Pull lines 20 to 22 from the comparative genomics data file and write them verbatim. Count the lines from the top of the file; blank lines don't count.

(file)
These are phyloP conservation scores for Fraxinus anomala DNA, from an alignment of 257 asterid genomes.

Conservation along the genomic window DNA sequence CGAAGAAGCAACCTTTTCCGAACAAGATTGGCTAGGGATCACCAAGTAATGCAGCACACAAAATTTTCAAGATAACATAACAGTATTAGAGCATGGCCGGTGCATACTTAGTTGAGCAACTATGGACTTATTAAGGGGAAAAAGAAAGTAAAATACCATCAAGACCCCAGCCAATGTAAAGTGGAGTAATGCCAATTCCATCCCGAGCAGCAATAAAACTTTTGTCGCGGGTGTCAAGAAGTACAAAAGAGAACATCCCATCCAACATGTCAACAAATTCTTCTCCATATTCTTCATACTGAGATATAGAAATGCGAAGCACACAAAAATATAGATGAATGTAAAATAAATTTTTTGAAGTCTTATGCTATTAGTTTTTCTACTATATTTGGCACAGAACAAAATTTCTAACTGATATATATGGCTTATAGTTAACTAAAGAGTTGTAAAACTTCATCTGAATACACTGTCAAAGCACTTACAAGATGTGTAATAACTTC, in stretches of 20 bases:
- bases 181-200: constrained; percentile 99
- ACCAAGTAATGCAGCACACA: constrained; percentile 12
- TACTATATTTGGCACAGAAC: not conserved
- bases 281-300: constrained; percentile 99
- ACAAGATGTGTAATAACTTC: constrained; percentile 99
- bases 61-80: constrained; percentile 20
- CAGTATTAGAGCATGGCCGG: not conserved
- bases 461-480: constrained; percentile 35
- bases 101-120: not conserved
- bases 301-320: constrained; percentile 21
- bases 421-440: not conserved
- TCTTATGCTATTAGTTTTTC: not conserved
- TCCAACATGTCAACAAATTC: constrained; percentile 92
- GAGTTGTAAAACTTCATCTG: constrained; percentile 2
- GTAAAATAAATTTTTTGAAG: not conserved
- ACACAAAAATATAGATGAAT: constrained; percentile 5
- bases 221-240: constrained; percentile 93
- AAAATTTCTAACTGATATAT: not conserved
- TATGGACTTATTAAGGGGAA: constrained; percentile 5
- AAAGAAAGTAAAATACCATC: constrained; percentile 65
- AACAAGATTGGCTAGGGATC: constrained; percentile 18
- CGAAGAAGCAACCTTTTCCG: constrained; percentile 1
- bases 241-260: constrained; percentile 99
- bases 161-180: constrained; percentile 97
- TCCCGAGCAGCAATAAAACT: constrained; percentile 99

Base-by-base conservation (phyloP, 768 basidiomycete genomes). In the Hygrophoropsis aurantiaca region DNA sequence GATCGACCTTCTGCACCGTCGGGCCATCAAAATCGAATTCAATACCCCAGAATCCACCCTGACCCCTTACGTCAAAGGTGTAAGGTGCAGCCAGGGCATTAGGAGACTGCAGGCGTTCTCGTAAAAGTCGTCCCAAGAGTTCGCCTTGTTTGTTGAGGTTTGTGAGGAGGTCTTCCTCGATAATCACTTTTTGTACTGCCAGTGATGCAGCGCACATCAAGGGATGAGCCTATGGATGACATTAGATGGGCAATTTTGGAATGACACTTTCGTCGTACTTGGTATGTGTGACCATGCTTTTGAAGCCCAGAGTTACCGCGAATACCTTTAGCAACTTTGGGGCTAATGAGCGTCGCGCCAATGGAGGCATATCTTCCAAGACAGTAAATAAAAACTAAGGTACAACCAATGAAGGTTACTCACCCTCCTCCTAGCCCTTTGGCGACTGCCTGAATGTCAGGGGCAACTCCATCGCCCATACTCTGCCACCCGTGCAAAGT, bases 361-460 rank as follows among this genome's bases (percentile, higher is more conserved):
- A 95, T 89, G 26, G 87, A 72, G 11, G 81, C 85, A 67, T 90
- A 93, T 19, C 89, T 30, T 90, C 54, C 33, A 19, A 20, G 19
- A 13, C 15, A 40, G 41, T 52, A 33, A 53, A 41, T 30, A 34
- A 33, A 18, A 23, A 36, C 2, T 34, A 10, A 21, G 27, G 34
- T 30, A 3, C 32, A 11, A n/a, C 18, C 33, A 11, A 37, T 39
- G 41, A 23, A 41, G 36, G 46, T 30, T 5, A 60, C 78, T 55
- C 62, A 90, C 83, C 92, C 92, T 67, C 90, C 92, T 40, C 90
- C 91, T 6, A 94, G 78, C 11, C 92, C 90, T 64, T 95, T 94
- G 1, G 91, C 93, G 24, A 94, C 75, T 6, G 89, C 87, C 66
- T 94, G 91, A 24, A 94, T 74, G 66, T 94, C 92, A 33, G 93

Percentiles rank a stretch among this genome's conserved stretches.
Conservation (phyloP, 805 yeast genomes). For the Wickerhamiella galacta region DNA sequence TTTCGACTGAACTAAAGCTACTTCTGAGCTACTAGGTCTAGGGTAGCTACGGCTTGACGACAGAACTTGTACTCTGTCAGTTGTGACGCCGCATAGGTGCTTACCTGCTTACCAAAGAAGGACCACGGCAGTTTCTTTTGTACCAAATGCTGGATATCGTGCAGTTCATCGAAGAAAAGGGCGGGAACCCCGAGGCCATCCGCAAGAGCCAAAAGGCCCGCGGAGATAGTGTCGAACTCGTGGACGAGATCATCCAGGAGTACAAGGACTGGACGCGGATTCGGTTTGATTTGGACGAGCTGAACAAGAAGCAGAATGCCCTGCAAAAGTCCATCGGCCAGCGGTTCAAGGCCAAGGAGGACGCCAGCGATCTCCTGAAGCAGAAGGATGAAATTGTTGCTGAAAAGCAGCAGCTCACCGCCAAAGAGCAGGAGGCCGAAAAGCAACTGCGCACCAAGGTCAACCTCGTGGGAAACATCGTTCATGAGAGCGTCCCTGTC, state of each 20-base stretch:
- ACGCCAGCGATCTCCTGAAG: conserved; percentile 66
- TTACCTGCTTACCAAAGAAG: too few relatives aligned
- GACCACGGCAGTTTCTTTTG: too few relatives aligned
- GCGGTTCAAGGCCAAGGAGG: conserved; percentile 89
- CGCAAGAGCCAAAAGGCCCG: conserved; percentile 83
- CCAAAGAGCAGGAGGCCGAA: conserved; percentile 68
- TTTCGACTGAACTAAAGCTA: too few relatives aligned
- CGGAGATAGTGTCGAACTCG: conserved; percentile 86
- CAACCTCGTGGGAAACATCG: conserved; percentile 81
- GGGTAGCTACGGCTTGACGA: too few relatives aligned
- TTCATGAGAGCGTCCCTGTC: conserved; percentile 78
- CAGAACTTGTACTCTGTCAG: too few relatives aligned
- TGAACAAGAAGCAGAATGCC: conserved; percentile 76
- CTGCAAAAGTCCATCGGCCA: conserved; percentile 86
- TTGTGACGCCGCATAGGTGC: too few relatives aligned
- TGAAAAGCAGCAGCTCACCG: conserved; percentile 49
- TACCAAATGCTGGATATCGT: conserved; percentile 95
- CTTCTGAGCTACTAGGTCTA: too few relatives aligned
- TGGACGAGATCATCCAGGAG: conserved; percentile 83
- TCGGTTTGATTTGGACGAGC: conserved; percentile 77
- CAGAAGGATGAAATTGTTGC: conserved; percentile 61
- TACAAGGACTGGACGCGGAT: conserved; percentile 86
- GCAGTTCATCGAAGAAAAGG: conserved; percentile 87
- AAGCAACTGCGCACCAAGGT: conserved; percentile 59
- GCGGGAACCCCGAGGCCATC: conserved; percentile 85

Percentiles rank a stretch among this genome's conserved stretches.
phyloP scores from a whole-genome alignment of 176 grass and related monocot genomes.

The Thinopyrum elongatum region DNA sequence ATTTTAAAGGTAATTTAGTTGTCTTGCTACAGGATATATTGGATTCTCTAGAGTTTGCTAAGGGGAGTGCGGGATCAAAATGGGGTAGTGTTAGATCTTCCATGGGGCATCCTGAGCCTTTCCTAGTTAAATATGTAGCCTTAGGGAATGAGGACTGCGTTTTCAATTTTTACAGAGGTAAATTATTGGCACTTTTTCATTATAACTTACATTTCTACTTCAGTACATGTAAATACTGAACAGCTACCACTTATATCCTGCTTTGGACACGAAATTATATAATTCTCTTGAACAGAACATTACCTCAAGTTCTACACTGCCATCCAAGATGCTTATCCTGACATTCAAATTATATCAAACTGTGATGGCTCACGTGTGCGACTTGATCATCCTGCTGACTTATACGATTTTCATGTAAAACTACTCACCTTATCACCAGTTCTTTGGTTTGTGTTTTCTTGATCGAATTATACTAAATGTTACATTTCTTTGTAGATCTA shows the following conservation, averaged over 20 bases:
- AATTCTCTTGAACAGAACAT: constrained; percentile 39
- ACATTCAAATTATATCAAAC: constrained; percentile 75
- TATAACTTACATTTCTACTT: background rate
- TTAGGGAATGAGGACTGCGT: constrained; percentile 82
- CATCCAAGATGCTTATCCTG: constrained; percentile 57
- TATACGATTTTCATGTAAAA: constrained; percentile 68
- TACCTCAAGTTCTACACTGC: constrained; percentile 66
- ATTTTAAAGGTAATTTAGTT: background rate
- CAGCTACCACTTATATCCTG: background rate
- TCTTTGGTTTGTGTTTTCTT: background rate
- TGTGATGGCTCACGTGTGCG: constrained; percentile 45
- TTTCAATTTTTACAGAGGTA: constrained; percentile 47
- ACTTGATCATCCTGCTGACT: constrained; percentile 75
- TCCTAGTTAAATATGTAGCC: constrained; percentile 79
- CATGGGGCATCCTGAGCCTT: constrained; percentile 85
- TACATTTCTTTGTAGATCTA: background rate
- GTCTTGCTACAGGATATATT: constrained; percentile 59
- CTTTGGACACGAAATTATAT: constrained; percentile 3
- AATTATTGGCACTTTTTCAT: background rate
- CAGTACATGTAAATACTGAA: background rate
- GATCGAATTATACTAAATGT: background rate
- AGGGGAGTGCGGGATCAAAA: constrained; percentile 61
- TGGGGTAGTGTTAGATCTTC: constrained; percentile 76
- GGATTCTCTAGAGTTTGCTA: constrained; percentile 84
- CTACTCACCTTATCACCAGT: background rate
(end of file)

- AAAATTTCTAACTGATATAT: not conserved
- TATGGACTTATTAAGGGGAA: constrained; percentile 5
- AAAGAAAGTAAAATACCATC: constrained; percentile 65